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One Flew Over the Cuckoo's Nest by Ken Kesey - Barron's Booknotes
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Cuckoo's Nest met with critical praise seldom lavished on first
novels. "A great new American novelist," said Jack Kerouac,
the beat poet whose life and work had profoundly influenced
Kesey. The distinguished critic Mark Schorer termed the book
"a smashing achievement." And it was a financial success
sufficient to allow Kesey two years to research and write his
next novel, Sometimes a Great Notion. The story of a family of
Oregon loggers as fiercely individualistic as Randall
McMurphy, it is a more ambitious novel than Kesey's first but
perhaps less successful. It was made into a motion picture in
1971. After Notion's publication in 1964, Kesey embarked on
what was to be an extremely extended vacation, functioning
less as a writer than as one of the public entertainers who
helped to usher in the Aquarian Age. As recounted in Wolfe's
Electric Kool-Aid Acid Test, Kesey and his band of "Merry
Pranksters" travelled the nation in a psychedelically painted
bus, ingested large quantities of drugs, and in general made
themselves an almost irresistible target to those groups, like the
police, unwilling to tolerate such rambunctious attacks on
social conventions. Kesey was arrested three times for
possession of marijuana, fled to Mexico after faking a suicide
note, and, on his return to California, served five months in jail.

Upon his release, he returned to Oregon to farm and to write,
and there, except for sojourns to England and Egypt, he has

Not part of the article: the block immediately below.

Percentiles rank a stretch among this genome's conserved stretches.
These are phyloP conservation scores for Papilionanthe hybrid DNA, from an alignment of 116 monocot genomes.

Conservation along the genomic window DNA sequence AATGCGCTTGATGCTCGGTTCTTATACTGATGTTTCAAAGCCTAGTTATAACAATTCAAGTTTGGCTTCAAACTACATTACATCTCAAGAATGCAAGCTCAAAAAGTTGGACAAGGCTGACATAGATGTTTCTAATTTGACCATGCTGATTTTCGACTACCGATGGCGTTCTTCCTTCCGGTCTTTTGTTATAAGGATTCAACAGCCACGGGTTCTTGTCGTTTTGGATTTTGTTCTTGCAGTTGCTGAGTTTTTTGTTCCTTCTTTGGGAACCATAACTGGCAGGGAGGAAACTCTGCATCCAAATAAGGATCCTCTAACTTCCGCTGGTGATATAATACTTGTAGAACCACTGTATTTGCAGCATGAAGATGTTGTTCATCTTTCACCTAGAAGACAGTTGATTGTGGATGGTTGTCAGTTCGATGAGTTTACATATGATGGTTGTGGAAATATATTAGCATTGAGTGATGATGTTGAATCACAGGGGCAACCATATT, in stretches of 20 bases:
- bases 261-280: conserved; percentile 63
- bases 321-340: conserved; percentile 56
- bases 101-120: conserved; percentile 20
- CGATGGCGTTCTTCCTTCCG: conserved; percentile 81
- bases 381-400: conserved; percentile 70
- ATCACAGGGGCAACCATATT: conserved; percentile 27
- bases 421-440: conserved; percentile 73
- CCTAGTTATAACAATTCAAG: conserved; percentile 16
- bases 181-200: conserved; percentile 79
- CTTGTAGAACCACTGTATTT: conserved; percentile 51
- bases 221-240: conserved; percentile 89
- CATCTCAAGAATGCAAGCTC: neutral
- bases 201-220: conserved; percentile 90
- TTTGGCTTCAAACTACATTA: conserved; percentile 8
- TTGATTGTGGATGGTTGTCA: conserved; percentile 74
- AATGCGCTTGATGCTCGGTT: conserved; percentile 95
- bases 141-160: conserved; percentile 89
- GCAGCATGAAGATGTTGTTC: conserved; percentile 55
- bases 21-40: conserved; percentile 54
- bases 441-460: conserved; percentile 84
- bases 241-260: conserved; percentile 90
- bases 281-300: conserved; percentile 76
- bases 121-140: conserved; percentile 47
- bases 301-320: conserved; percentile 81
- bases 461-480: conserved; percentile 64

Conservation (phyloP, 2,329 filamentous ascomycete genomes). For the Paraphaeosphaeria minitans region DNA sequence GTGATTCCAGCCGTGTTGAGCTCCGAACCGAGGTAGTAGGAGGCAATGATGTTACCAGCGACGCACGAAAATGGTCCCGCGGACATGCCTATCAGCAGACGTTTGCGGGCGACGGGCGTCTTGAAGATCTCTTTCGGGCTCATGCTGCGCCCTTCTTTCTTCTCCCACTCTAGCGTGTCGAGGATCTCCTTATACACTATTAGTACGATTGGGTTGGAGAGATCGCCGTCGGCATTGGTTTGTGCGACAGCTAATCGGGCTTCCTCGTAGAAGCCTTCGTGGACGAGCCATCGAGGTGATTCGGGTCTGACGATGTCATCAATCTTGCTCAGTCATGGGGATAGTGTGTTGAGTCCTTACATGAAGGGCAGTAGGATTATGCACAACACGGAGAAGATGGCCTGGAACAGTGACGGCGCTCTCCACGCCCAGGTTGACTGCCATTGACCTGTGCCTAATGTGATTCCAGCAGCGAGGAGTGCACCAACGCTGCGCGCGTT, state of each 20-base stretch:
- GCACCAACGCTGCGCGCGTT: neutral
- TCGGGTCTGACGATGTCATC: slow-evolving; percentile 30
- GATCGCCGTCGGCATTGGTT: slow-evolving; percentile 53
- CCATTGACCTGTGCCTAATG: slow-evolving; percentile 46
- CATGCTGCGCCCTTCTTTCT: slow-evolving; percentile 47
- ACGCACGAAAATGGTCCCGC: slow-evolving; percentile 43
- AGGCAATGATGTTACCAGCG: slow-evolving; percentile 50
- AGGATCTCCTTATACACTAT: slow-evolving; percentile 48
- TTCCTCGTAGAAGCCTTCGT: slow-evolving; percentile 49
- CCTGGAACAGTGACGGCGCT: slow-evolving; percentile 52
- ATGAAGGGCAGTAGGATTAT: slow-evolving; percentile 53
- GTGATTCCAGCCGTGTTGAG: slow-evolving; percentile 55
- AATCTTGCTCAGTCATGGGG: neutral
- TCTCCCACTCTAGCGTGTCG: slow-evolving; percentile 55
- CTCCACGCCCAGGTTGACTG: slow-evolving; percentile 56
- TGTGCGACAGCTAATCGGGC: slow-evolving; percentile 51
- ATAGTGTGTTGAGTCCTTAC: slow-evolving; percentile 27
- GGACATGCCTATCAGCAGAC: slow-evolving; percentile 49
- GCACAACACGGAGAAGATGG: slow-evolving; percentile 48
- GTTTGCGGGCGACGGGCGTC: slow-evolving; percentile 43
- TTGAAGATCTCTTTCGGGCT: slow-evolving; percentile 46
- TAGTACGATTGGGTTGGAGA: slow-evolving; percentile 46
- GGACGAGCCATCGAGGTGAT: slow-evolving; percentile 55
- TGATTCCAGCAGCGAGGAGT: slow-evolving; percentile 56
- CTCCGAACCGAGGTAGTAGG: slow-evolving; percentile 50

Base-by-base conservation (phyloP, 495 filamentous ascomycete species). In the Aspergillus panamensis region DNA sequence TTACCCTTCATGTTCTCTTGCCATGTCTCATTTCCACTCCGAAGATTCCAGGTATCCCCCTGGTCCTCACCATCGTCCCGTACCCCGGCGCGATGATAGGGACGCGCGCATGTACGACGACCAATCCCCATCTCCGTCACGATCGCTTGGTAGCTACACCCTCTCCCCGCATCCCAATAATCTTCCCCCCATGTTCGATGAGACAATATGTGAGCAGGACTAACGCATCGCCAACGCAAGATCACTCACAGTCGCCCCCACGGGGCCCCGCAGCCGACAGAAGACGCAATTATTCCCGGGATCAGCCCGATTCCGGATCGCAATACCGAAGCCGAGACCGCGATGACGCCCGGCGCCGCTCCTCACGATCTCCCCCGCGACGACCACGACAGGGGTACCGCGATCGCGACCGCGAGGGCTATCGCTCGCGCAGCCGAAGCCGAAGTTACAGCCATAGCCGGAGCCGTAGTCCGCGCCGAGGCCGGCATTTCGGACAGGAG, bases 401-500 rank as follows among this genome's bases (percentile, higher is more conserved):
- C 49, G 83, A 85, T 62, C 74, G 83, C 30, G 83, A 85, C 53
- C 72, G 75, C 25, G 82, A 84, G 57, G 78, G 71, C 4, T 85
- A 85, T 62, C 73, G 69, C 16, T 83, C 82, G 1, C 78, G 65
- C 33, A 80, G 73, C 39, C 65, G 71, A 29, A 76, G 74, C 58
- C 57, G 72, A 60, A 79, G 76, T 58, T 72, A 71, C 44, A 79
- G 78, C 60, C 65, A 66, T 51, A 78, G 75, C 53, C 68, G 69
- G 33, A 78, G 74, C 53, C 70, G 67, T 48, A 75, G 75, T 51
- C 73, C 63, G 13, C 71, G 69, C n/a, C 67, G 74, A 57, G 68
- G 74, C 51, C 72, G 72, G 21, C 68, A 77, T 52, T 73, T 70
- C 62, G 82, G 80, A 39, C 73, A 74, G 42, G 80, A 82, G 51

remained. In 1973, he published a group of short pieces,
Kesey's Garage Sale. Subsequently he worked on a new novel,
portions of which appeared in the magazine Esquire.



One Flew Over the Cuckoo's Nest remained widely read and
studied well after its publication. A play based on the novel
enjoyed long runs off-Broadway and in many parts of the
country; the movie made from it (over Kesey's protests) in
1975 garnered all five major Academy Awards, the first film to
achieve that feat in nearly 40 years. Clearly, something about
the tale of McMurphy and Nurse Ratched fighting for the souls
of the Chief and the other patients generates a powerful appeal.
Perhaps some of that appeal lies in the book's fast-paced,
comic-strip humor, and in the comic-strip simplicity of its
distinctions between good and evil. More seriously, the book's
message-that one must never be afraid to laugh, nor to rebel
against a society that values efficiency and conformity above
people-has not staled: it may be more to the point now than it
was in 1962. And, despite McMurphy's defeat, this message,
too, is a curiously satisfying, optimistic and American one, for
it suggests that though the battle will be difficult and will claim
some victims, there is a chance it can be won. We see that in
Chief Bromden's leap from the ward window out into a world
where men can be free.

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One Flew Over the Cuckoo's Nest by Ken Kesey - Barron's Booknotes
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